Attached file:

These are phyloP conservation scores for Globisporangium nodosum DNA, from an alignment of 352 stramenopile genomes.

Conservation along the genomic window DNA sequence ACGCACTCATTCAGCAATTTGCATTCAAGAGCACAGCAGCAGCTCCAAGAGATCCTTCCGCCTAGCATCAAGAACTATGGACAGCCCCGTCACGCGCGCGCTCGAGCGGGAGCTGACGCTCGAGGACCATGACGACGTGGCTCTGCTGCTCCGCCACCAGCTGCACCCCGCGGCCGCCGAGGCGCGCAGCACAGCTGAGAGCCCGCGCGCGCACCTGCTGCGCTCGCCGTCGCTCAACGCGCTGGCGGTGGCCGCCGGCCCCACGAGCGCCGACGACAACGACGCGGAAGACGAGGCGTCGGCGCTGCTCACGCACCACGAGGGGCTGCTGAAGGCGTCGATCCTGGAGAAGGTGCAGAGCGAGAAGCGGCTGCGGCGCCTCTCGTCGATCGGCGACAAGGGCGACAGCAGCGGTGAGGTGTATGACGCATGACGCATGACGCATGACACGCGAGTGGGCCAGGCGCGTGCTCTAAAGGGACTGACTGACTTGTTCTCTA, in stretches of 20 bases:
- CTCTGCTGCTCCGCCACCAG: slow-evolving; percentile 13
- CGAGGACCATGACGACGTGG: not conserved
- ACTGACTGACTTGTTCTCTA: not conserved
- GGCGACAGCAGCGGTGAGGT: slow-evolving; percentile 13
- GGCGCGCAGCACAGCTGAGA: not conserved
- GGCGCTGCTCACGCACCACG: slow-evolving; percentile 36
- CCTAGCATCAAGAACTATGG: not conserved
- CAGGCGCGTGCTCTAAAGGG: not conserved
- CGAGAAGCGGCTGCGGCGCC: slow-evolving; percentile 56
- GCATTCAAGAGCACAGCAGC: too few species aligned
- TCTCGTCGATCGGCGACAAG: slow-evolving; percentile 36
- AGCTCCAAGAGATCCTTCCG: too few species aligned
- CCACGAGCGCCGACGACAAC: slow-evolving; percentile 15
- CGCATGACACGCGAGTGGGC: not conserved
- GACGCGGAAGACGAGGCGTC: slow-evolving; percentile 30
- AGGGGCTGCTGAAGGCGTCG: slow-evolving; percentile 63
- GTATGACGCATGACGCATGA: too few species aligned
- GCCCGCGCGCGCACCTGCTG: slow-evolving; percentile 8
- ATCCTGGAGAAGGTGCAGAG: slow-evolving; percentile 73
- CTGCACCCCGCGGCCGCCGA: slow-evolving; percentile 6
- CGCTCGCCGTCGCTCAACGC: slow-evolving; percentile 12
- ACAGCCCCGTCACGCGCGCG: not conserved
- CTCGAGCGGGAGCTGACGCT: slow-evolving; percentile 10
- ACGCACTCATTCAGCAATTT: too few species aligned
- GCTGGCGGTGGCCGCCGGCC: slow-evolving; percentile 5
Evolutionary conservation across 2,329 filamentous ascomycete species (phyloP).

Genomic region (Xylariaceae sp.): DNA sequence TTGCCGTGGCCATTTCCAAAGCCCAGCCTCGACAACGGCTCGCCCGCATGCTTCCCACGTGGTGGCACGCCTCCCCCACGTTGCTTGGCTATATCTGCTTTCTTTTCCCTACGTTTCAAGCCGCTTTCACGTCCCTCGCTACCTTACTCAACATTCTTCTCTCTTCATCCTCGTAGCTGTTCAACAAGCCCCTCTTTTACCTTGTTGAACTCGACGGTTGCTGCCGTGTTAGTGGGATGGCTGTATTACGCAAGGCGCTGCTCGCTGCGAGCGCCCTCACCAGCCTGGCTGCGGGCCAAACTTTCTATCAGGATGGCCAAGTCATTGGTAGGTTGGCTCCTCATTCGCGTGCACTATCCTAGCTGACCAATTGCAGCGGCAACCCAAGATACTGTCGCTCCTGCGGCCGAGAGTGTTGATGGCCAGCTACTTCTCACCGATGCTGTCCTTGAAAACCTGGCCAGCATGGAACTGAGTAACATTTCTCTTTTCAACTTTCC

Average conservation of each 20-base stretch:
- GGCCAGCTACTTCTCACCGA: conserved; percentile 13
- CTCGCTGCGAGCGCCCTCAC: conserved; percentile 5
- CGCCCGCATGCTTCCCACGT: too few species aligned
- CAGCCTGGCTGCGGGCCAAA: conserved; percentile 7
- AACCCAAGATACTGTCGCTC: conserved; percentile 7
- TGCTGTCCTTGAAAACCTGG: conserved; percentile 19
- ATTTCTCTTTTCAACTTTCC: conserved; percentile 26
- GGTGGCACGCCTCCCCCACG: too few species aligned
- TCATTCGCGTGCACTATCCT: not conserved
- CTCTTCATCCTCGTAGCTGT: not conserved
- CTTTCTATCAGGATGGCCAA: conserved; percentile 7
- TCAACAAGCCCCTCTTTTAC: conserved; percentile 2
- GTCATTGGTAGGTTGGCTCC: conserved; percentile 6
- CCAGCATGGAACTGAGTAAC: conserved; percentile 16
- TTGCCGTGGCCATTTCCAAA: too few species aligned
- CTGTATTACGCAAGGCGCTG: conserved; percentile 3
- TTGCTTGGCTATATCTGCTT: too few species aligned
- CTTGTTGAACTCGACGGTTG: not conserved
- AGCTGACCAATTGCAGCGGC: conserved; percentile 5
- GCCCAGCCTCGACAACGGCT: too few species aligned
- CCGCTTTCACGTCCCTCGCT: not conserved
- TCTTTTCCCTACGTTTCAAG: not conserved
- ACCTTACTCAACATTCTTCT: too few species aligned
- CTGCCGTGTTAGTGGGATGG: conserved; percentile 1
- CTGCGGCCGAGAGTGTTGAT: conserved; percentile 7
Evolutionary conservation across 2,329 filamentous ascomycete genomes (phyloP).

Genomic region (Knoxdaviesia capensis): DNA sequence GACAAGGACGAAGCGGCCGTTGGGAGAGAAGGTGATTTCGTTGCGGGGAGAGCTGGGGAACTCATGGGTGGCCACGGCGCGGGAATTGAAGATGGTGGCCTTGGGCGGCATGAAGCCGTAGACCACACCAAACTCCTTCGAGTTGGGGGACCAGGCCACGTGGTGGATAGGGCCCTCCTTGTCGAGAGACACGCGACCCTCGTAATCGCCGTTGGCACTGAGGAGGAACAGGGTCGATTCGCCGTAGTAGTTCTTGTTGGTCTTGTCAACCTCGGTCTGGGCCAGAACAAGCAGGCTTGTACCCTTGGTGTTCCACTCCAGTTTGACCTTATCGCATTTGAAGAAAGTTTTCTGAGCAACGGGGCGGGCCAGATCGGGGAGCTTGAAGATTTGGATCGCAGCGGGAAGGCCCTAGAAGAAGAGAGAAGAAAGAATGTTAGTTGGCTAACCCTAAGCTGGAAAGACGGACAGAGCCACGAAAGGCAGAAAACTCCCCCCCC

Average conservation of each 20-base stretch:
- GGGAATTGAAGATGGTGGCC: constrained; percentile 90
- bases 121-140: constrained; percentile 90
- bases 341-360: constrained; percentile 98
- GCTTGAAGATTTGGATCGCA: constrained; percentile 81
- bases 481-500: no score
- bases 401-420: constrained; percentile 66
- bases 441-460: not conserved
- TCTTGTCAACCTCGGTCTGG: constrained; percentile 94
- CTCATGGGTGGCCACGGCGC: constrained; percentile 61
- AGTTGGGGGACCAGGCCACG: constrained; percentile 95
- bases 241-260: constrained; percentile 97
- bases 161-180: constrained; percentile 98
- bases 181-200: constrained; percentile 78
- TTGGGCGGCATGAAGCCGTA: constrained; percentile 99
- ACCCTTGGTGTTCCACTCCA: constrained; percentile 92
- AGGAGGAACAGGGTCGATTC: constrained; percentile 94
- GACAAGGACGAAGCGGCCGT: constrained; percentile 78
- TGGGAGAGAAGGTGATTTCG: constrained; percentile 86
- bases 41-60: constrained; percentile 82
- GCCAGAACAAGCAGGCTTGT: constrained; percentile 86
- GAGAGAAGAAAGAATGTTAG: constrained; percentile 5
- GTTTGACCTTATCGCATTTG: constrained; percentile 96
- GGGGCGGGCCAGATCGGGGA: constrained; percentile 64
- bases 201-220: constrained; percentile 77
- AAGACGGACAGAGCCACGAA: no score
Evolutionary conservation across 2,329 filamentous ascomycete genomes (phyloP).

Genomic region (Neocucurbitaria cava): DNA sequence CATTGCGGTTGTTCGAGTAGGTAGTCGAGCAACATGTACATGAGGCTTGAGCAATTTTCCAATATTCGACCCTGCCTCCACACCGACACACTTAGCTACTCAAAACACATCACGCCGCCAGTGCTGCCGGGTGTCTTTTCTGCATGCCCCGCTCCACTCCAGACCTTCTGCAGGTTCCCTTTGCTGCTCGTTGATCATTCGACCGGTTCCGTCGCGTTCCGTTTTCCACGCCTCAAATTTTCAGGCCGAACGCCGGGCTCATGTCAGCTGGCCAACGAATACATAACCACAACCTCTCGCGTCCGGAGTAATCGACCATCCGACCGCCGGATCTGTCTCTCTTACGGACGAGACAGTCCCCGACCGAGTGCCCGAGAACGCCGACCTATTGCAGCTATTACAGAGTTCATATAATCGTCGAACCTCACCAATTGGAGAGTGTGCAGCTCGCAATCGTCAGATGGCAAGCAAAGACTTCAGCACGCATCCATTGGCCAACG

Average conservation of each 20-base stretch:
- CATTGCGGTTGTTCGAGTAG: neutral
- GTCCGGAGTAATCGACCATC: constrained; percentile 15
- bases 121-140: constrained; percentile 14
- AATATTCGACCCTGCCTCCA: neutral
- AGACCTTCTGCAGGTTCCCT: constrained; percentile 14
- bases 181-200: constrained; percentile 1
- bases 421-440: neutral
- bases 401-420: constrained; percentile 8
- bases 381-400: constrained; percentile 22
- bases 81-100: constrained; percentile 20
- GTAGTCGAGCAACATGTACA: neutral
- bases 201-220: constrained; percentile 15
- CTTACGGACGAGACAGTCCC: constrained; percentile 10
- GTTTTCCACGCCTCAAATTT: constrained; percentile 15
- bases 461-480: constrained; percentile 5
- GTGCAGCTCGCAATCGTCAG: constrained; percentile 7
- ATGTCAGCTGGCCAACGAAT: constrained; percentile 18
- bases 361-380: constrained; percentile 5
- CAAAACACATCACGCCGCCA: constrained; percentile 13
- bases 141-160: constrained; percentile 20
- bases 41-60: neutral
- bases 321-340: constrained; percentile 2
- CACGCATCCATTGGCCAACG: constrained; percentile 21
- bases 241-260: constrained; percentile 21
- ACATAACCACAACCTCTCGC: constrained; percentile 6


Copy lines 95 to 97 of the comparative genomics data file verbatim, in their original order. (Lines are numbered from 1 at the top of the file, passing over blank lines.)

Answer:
- bases 381-400: constrained; percentile 22
- bases 81-100: constrained; percentile 20
- GTAGTCGAGCAACATGTACA: neutral